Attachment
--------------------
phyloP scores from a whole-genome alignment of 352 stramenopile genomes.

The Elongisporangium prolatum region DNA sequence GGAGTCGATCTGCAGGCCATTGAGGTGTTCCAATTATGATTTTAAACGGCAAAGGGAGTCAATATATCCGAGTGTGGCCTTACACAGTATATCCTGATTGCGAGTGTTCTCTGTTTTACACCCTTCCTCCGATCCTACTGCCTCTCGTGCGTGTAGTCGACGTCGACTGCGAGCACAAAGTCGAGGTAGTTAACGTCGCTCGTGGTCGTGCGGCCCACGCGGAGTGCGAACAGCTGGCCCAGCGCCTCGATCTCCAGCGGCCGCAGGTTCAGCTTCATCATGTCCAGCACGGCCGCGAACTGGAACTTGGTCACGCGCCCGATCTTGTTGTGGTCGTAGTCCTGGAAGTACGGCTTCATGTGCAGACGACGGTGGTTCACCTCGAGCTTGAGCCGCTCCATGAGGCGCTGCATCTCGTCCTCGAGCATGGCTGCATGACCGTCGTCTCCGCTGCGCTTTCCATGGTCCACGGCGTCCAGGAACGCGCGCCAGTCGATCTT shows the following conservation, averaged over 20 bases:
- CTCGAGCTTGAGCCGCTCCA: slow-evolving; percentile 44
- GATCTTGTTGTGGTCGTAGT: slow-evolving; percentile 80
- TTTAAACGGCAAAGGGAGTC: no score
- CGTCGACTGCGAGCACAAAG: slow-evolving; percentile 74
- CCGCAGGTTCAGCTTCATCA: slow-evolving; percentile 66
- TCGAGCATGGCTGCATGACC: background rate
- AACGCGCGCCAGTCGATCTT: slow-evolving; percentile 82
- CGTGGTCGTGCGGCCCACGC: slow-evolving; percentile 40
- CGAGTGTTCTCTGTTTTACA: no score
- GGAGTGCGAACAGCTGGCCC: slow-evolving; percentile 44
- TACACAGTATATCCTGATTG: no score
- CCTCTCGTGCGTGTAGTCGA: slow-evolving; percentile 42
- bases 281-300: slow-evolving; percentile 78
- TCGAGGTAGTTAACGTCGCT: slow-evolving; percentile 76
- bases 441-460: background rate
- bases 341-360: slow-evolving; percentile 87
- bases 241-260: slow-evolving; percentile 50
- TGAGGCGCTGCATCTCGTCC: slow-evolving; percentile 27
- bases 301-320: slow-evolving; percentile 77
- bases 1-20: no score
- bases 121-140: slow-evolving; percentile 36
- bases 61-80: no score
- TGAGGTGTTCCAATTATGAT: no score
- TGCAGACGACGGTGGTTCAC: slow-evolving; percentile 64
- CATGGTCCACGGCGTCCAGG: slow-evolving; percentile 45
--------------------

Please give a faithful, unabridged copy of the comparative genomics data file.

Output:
phyloP scores from a whole-genome alignment of 352 stramenopile genomes.

The Elongisporangium prolatum region DNA sequence GGAGTCGATCTGCAGGCCATTGAGGTGTTCCAATTATGATTTTAAACGGCAAAGGGAGTCAATATATCCGAGTGTGGCCTTACACAGTATATCCTGATTGCGAGTGTTCTCTGTTTTACACCCTTCCTCCGATCCTACTGCCTCTCGTGCGTGTAGTCGACGTCGACTGCGAGCACAAAGTCGAGGTAGTTAACGTCGCTCGTGGTCGTGCGGCCCACGCGGAGTGCGAACAGCTGGCCCAGCGCCTCGATCTCCAGCGGCCGCAGGTTCAGCTTCATCATGTCCAGCACGGCCGCGAACTGGAACTTGGTCACGCGCCCGATCTTGTTGTGGTCGTAGTCCTGGAAGTACGGCTTCATGTGCAGACGACGGTGGTTCACCTCGAGCTTGAGCCGCTCCATGAGGCGCTGCATCTCGTCCTCGAGCATGGCTGCATGACCGTCGTCTCCGCTGCGCTTTCCATGGTCCACGGCGTCCAGGAACGCGCGCCAGTCGATCTT shows the following conservation, averaged over 20 bases:
- CTCGAGCTTGAGCCGCTCCA: slow-evolving; percentile 44
- GATCTTGTTGTGGTCGTAGT: slow-evolving; percentile 80
- TTTAAACGGCAAAGGGAGTC: no score
- CGTCGACTGCGAGCACAAAG: slow-evolving; percentile 74
- CCGCAGGTTCAGCTTCATCA: slow-evolving; percentile 66
- TCGAGCATGGCTGCATGACC: background rate
- AACGCGCGCCAGTCGATCTT: slow-evolving; percentile 82
- CGTGGTCGTGCGGCCCACGC: slow-evolving; percentile 40
- CGAGTGTTCTCTGTTTTACA: no score
- GGAGTGCGAACAGCTGGCCC: slow-evolving; percentile 44
- TACACAGTATATCCTGATTG: no score
- CCTCTCGTGCGTGTAGTCGA: slow-evolving; percentile 42
- bases 281-300: slow-evolving; percentile 78
- TCGAGGTAGTTAACGTCGCT: slow-evolving; percentile 76
- bases 441-460: background rate
- bases 341-360: slow-evolving; percentile 87
- bases 241-260: slow-evolving; percentile 50
- TGAGGCGCTGCATCTCGTCC: slow-evolving; percentile 27
- bases 301-320: slow-evolving; percentile 77
- bases 1-20: no score
- bases 121-140: slow-evolving; percentile 36
- bases 61-80: no score
- TGAGGTGTTCCAATTATGAT: no score
- TGCAGACGACGGTGGTTCAC: slow-evolving; percentile 64
- CATGGTCCACGGCGTCCAGG: slow-evolving; percentile 45